During the 1930s, a series of epic heat waves gripped the U.S., drying up the soil in an unprecedented drought that brought about the great Dust Bowl. The most intense heat hit during July 1936, which set a record for hottest month in U.S. history that stood for 76 years. That iconic record has now fallen, bested by 0.2°F during July 2012, which is now the hottest month in U.S. history, said NOAA's National Climatic Data Center (NCDC)
this week. So far in 2012, we've had the warmest March on record, 3rd warmest April, 2nd warmest May, and warmest July. These remarkably warm months have helped push temperatures in the contiguous U.S. to the warmest on record for the year-to-date period of January - July, and for the 12-month period August 2011 - July 2012. Twenty-four states were record warm for that 12-month period, and an additional twenty states were top-ten warm. The past fourteen months have featured America's 2nd warmest summer (in 2011), 4th warmest winter, and warmest spring. The summer of 2012 is on pace to be a top-five warmest summer on record, and could beat the summer of 1936 as the warmest summer in U.S. history.Figure 1.
When the temperature peaked at an all-time high of 108° in Minneapolis, Minnesota on July 14, 1936, the want-ad staff at the 'St. Paul Daily News' was provided with 400 pounds of ice and two electric fans to cool the air in the press room. Photo from the Minnesota Historical Society.Figure 2.
Year-to-date temperature, by month, for 2012 (red), compared to the other 117 years on record for the contiguous U.S., with the five ultimately warmest years (orange) and five ultimately coolest years (blue) noted. The 2012 data are still preliminary. The year-to-date period of January - July was the warmest on record by a huge margin--1.0°F. Image credit: NOAA/NCDC.Figure 3.
For the fourth consecutive month, a new U.S. record for hottest 12-month period was set in July 2012. Five of the top-ten warmest 12-month periods in the contiguous U.S. since 1895 have occurred since April 2011. Image credit: NOAA/NCDC.Most extreme January - July period on record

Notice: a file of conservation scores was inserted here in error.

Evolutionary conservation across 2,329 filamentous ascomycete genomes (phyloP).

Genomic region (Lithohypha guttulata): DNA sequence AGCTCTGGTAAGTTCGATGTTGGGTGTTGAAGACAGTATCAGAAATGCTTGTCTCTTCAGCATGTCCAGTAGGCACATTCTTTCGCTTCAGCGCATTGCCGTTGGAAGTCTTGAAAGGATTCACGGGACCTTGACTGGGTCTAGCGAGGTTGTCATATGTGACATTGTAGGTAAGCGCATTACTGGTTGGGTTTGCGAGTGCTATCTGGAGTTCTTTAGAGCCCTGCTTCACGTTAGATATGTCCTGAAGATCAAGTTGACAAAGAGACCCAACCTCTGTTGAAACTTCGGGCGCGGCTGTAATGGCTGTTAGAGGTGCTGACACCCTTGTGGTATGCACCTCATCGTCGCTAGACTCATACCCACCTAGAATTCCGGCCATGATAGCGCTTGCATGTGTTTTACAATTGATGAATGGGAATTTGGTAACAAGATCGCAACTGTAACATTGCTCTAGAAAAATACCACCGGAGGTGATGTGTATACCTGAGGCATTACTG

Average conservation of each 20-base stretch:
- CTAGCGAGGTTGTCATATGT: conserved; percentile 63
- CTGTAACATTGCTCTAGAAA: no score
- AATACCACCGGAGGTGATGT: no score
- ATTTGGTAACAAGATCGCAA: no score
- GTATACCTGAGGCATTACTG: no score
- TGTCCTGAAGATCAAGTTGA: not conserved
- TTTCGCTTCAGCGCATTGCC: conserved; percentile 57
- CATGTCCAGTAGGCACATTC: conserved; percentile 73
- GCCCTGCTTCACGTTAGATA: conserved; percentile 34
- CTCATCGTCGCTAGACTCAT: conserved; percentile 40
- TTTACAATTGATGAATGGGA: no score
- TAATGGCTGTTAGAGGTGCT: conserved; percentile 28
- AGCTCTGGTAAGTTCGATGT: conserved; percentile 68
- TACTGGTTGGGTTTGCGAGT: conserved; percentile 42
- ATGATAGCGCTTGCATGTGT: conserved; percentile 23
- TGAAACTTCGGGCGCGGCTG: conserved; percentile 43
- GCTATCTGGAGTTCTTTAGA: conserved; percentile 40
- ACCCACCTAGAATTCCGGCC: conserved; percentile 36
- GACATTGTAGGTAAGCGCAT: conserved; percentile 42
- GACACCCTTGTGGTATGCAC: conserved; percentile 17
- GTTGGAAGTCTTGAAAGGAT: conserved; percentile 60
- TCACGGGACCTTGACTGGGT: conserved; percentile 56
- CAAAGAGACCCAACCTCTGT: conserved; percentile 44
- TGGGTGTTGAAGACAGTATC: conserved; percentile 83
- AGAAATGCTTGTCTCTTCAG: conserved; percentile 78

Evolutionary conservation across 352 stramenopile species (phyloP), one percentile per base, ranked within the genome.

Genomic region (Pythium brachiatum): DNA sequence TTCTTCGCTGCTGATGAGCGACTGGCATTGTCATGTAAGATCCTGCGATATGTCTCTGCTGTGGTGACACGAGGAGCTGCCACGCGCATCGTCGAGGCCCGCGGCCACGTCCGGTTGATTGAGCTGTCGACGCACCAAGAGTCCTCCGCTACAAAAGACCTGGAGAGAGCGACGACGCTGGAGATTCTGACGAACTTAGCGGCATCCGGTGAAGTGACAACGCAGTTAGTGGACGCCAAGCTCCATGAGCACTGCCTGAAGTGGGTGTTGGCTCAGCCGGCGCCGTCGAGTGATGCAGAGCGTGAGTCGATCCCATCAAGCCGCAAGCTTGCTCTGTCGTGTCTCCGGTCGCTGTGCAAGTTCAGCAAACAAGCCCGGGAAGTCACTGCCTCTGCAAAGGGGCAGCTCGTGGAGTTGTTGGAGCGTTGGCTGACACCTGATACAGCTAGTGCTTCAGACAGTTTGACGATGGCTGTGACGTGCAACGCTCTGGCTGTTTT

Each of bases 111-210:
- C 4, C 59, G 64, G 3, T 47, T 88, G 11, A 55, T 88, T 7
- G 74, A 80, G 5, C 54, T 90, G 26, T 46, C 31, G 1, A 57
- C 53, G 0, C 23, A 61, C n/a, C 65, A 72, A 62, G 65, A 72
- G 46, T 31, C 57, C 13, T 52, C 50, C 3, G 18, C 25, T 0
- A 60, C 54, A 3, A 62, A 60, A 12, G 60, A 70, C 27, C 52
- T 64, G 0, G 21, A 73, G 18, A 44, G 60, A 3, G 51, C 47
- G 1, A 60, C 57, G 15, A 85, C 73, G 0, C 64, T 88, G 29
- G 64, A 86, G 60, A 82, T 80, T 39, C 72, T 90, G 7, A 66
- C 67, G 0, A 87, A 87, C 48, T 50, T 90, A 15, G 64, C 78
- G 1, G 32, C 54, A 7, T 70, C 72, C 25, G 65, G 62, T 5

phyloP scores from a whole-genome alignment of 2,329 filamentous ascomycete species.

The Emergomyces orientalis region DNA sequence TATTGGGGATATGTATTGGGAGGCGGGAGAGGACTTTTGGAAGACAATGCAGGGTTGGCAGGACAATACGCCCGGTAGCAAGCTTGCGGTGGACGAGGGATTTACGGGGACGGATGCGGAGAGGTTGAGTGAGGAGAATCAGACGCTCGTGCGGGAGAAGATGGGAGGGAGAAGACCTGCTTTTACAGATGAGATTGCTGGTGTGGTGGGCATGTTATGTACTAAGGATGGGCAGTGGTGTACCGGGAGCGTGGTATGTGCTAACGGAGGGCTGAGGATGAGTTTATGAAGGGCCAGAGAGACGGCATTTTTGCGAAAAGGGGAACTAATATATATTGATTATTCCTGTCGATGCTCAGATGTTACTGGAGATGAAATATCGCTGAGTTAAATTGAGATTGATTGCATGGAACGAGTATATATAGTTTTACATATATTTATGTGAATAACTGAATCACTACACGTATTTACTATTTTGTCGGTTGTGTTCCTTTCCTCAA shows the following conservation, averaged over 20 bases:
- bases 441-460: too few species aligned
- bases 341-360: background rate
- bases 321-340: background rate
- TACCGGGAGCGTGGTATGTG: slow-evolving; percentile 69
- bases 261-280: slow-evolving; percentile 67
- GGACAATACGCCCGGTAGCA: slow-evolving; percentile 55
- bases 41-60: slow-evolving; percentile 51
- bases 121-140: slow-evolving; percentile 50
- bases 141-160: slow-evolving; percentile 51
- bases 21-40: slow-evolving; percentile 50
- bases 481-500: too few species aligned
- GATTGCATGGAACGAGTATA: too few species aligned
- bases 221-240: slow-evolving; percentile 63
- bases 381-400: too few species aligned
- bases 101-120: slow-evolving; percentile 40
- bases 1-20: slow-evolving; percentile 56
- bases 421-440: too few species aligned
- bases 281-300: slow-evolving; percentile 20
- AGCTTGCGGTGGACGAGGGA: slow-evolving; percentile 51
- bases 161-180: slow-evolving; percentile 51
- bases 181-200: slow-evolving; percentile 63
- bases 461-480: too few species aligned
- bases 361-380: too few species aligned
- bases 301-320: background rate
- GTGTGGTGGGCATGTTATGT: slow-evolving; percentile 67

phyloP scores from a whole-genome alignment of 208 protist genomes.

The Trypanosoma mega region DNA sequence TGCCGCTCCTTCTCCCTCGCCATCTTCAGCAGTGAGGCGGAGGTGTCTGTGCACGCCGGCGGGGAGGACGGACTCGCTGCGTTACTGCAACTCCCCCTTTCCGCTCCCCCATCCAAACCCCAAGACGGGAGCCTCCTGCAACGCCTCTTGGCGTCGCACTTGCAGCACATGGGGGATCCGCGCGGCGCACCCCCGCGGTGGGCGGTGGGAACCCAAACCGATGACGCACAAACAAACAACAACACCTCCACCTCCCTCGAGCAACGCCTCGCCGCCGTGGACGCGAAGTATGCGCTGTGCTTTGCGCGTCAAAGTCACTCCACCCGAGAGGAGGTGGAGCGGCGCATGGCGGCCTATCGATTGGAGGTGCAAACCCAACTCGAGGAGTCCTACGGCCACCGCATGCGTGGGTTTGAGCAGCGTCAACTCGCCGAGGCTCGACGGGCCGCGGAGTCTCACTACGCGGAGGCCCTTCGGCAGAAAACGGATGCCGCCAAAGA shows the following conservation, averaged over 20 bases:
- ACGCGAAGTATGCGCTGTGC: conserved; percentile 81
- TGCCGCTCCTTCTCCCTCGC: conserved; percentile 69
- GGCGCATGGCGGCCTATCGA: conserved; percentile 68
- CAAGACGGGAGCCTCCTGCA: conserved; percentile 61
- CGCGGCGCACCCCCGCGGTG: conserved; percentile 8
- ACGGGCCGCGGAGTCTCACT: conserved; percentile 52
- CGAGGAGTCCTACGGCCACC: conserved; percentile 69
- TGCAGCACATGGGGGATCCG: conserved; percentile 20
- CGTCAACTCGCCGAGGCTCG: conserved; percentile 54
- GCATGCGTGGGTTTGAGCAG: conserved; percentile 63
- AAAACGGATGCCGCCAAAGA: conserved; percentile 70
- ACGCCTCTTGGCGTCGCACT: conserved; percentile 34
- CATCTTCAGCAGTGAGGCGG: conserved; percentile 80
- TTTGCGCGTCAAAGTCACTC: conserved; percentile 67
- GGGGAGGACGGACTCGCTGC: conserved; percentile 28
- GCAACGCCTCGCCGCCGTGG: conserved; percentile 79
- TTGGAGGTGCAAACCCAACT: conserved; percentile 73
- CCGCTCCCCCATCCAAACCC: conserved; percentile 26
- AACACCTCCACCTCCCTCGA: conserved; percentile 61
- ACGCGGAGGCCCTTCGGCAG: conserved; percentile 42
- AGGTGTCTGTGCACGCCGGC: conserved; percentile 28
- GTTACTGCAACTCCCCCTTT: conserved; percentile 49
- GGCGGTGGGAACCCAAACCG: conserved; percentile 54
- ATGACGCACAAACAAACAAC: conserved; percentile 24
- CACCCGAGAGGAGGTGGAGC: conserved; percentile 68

NOAA's U.S. Climate Extremes Index (CEI),
which tracks the percentage area of the contiguous U.S. experiencing top-10% and bottom-10% extremes in temperature, precipitation, and drought, was 46% during the year-to-date January - July period. This is the highest value since CEI record-keeping began in 1910, and more than twice the average value. Remarkably, 83% of the contiguous U.S. had maximum temperatures that were in the warmest 10% historically during the first seven months of 2012, and 74% of the U.S. of the U.S. had warm minimum temperatures in the top 10%. The percentage area of the U.S. experiencing top-10% drought conditions was 20%, which was the 16th greatest since 1910. Extremes in 1-day heavy precipitation events were the 24th greatest in the 103-year record.Figure 4.
NOAA's U.S. Climate Extremes Index (CEI)
for January - July shows that 2012 has had the most extreme first seven months of the year on record, with 46% of the contiguous U.S. experiencing top-10% extreme weather. Little change to the U.S. drought during the past week
The great U.S. drought of 2012 remained about the same size and intensity over the past week, said NOAA in their weekly U.S. Drought Monitor report
issued Thursday, August 9. The area of the contiguous U.S. covered by drought dropped slightly, from 63% to 62%, and the area covered by severe or greater drought stayed constant at 46%. The area of the country in the worst drought categories (extreme to exceptional drought) doubled from 10 percent last month to 22 percent this month. The extreme dryness and excessive heat devastated crops and livestock from the Great Plains to Midwest. During July, the area of the U.S. covered by moderate or greater drought was 57%, ranking as the 5th largest drought in U.S. history:
1) Jul 1934, 80%
2) Dec 1939, 60%
3) Jul 1954, 60%
4) Dec 1956, 58%
5) Jul 2012, 57%Video 1.
This is Not Cool: Peter Sinclair's July 2012 video from the Yale Forum on Climate Change and the Media
couples historical footage with contemporary clips and news segments. In one of the latter, for instance, NBC anchor Brian Williams opens the network’s flagship news program with the words: “It’s now official. We are living in one of the worst droughts of the past 100 years.” NASA scientist James Hansen is featured testifying about risks of “extreme droughts” in the nation’s breadbasket, and I'm featured in a few clips talking about the drought of 2012.
I'll have a new post by noon Saturday.
Wunderground's weather historian Christopher C. Burt has a post looking back at the great Heat Wave of July 1936.